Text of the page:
Sunday, June 2, 2013

I Always Think About the Dropped Groceries...Do You?

(Crash) "The aliens landed WHERE??! / WHO'S in the hospital??! / I won a WHAT???"

There is a trope I've noticed in both film and literature over the years, where startling news is told to someone holding a full, brown paper grocery bag (usually in their driveway, or on their front porch) which is inevitably dropped, and the resulting mess is completely forgotten in order for this person to sob/scream/run from the zombies. I assume this is supposed to be fully understandable in the moment, but I've never been completely convinced. I realize it's just storytelling shorthand: for a character to be SO SHOCKED by a piece of news that he-or-she drops what they're holding--well, that is some serious effin' news. However, this device always brings me out of the story, just like seeing a pair of lovers emerge from bed in the morning wearing underwear after a night of heedless sex breaks the Third Wall. There is something disingenuous about a film or book character--often one who is not wealthy--dropping what amounts to $60-80 on the ground ('cos it's always milk & eggs & orange juice, plus a few items in glass jars, then loose leafy greens and a whole uncooked chicken) and not looking back or commenting on the grocery carnage before moving on with the story. I myself have thankfully never been approached with devastating news while holding groceries, but I do have insight as to the morning-after-underwear issue (although we shan't go into that here).

 One of my very favorite moments of the delightful Janeane Garofalo film "The Truth About Cats & Dogs" is when her character, veterinarian Abby Barnes, faced with a surprise stressful visitor/situation at home, responds by grabbing a hairbrush and running it through her hair for a few beats while she thinks of what to do next. Almost exactly ten years ago, I did much the same thing when a fire broke out in my apartment building--in the middle of the night, I opened my front door to a wall of black curling smoke, then absent-mindedly brushed my hair while weighing my escape options. It was a ridiculous thing to do, but I was faced with either braving the black smoke of my apartment hallway or jumping out of my third-floor window onto the parking garage roof below and hoping I didn't break one or more legs in the process.To go--within the space of two minutes--from being sound asleep to possibly dying years before my parents was a bit much for my delicate mind, and the hairbrush was handily in reach. I ended up crawling out into that black hallway smoke, and down the nearby stairs to the lobby and safety. Well, then I was homeless for a week, but that's another blog post...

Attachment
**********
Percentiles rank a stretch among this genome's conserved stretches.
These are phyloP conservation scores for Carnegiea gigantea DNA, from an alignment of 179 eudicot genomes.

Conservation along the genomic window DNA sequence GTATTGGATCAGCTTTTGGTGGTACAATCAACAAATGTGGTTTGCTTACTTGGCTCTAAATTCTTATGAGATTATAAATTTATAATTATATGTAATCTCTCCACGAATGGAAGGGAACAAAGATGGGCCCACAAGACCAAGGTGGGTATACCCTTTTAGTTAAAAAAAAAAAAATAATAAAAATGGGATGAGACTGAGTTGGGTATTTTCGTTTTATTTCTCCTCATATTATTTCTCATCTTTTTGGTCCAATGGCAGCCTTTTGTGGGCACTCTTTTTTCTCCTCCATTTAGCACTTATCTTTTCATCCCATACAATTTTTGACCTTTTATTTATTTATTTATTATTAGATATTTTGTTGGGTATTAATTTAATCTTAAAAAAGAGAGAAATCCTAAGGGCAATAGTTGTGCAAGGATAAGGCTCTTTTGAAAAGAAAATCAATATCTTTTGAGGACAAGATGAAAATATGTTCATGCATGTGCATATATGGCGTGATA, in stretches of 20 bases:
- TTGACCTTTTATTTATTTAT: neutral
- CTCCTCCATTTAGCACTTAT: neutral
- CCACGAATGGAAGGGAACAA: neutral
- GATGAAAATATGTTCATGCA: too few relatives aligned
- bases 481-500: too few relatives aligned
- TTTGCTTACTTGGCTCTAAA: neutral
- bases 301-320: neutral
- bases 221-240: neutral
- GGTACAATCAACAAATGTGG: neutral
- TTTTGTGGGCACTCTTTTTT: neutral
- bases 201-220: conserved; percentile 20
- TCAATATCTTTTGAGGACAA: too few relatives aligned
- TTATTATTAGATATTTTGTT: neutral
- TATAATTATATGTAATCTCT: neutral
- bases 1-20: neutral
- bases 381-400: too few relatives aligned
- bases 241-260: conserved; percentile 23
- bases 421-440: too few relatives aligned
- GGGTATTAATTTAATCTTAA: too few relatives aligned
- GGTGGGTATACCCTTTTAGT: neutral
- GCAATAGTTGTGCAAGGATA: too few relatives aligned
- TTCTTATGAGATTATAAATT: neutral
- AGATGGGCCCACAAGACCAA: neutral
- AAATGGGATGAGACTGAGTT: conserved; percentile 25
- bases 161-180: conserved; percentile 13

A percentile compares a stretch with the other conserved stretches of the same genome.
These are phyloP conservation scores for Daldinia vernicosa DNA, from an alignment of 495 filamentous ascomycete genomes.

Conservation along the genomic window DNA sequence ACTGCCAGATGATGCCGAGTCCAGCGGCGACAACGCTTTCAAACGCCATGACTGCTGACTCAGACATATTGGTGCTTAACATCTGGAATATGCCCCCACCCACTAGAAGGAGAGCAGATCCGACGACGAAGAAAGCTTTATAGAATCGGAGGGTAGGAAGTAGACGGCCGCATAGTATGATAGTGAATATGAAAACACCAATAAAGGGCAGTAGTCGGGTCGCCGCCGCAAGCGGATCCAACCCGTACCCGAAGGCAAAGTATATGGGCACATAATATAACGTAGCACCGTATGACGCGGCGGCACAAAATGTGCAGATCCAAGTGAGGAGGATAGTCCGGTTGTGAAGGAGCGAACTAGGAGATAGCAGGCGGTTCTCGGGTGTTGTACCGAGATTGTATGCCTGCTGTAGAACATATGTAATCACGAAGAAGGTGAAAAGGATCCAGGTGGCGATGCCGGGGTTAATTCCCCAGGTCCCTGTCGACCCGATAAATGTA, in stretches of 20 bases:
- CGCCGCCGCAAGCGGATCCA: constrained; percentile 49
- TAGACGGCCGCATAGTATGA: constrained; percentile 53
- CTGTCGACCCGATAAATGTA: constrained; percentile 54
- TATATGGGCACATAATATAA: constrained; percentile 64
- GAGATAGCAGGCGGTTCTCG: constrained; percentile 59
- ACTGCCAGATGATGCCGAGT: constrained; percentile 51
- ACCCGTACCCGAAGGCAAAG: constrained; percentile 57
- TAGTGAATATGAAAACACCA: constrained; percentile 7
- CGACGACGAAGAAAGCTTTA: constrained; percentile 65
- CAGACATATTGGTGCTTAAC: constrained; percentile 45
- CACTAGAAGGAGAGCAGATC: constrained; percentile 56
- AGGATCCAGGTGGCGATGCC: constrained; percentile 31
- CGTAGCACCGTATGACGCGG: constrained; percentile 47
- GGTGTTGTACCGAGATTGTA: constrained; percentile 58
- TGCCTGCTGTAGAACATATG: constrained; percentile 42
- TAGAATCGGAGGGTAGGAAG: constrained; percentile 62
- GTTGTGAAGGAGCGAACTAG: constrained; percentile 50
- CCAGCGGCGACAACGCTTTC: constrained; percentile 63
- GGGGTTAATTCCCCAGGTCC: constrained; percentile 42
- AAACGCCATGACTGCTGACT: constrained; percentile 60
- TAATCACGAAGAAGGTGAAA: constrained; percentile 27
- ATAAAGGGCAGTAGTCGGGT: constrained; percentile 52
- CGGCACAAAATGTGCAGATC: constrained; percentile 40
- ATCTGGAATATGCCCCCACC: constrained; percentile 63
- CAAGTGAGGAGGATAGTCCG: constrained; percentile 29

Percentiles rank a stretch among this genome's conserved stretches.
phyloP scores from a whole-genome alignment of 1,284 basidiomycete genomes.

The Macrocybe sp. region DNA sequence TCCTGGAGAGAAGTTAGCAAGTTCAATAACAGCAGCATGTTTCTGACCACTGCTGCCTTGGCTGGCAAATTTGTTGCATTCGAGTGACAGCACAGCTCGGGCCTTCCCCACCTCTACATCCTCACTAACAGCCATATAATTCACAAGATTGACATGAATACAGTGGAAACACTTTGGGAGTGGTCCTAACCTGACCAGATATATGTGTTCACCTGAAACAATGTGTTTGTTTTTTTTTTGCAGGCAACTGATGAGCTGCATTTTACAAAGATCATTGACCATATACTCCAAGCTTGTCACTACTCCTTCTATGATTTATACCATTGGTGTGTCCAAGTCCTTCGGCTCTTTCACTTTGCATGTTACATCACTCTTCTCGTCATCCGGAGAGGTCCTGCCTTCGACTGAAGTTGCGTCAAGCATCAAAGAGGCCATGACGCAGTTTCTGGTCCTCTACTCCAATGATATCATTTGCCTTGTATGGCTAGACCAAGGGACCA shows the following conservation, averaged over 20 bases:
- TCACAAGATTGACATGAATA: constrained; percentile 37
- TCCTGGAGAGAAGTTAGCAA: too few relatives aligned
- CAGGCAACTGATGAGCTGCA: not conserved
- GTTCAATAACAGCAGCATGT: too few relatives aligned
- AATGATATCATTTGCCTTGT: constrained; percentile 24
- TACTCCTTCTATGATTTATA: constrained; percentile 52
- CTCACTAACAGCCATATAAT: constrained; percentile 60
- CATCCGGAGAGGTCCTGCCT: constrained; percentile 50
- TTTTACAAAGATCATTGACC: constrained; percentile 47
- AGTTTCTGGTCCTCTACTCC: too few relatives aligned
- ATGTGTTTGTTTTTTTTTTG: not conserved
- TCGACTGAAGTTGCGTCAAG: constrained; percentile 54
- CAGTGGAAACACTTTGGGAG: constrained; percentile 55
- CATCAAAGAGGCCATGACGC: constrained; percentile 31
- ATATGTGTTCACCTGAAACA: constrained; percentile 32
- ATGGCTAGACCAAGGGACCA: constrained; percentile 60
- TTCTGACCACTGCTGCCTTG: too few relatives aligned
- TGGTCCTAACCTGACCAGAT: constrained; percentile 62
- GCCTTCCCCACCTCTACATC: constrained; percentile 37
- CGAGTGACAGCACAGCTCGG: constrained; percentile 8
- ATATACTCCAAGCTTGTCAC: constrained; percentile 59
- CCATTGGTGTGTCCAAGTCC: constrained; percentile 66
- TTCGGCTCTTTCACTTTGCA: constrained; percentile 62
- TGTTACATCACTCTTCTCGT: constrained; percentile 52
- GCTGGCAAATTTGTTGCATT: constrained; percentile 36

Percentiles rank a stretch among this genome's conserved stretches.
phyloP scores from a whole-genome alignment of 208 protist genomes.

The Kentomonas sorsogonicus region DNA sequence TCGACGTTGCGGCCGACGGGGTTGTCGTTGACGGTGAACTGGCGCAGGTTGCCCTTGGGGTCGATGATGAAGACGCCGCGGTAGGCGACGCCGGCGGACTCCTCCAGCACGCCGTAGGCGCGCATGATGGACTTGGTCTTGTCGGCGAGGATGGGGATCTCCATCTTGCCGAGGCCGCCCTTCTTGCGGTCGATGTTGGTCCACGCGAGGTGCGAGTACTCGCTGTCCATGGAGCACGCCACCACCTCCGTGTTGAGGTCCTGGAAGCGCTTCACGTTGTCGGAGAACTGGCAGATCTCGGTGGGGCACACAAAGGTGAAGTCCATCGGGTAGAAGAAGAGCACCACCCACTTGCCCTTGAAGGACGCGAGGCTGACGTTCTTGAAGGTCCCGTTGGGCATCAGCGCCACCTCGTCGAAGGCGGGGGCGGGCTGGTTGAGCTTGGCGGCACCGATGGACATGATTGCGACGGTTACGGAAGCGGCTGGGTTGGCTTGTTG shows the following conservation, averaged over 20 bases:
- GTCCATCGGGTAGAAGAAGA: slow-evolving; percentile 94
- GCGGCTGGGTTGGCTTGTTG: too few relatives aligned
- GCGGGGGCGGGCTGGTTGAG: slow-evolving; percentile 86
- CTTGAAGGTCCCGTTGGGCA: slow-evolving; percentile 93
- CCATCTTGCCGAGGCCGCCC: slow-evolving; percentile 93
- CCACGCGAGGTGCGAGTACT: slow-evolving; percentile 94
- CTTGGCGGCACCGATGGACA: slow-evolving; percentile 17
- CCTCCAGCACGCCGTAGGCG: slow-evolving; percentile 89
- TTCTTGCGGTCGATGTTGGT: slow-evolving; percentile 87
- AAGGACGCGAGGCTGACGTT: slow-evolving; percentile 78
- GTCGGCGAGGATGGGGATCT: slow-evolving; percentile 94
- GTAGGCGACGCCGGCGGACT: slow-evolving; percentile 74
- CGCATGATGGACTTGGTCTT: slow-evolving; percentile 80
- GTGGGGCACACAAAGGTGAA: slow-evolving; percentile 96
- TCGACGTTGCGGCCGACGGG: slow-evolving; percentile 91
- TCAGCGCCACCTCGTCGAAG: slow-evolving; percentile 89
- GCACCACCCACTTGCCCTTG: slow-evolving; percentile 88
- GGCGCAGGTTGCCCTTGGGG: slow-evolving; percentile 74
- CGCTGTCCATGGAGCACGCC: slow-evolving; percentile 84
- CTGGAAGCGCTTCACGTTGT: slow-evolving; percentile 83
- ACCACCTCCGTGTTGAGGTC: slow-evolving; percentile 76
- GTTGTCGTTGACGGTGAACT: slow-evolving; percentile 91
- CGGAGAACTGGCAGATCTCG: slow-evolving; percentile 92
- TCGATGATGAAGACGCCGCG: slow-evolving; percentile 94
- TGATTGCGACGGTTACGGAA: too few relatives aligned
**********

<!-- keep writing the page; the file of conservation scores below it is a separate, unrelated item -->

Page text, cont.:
What I'm trying to convey is that I would love--LOVE--for a film/book character to put the groceries safely down--or even neatly away!--before losing it over whatever news they've received. Because that just seems more real--you'd be in denial for a minute or two after terrible news, so putting the groceries down/away would be the most natural thing in the world. I will always consider THAT the more realistic response, rather than dropping everything and running. And don't get me started on characters who lose their appetite upon hearing bad news, that's a whole other blog post....

Am I the only one who's noticed the dropped groceries thing?? Or have any of you readers, as well? Write in, comment, SHARE!!!


  1. I love this, Paullette! We talk so much about eradicating verbal cliches, but we really don't spend enough time looking at these bits of shorthand that are used over and over. I will now watch much more carefully for this sort of thing. And I love The Truth About Cats and Dogs too!

  2. Thanks for weighing in, Isla! Roger Ebert used to have a sidebar on his website where readers could submit humorous movie cliches, like how answering machines / audio tapes are always cued to the exact pertinent segment, or how a solitary character, finding something unusual, will always say OUT LOUD: "What the...??" before chaos ensues. Over the years this sidebar got a little nit-picky/too specific to be generally applicable, but its underlying spirit remained: are cliches perpetuated because they're true, or because they're cliches? A recent Kill entry discussed how Miranda Rights aren't *really* given to criminals directly upon arrest, but since we've seen that on so many films / tv shows, to do it the "right" way would now ring false to readers / viewers. I think tropes are just something to be aware of, as well as providing an opportunity for change. And YES, "The Truth About Cats and Dogs" rules!!!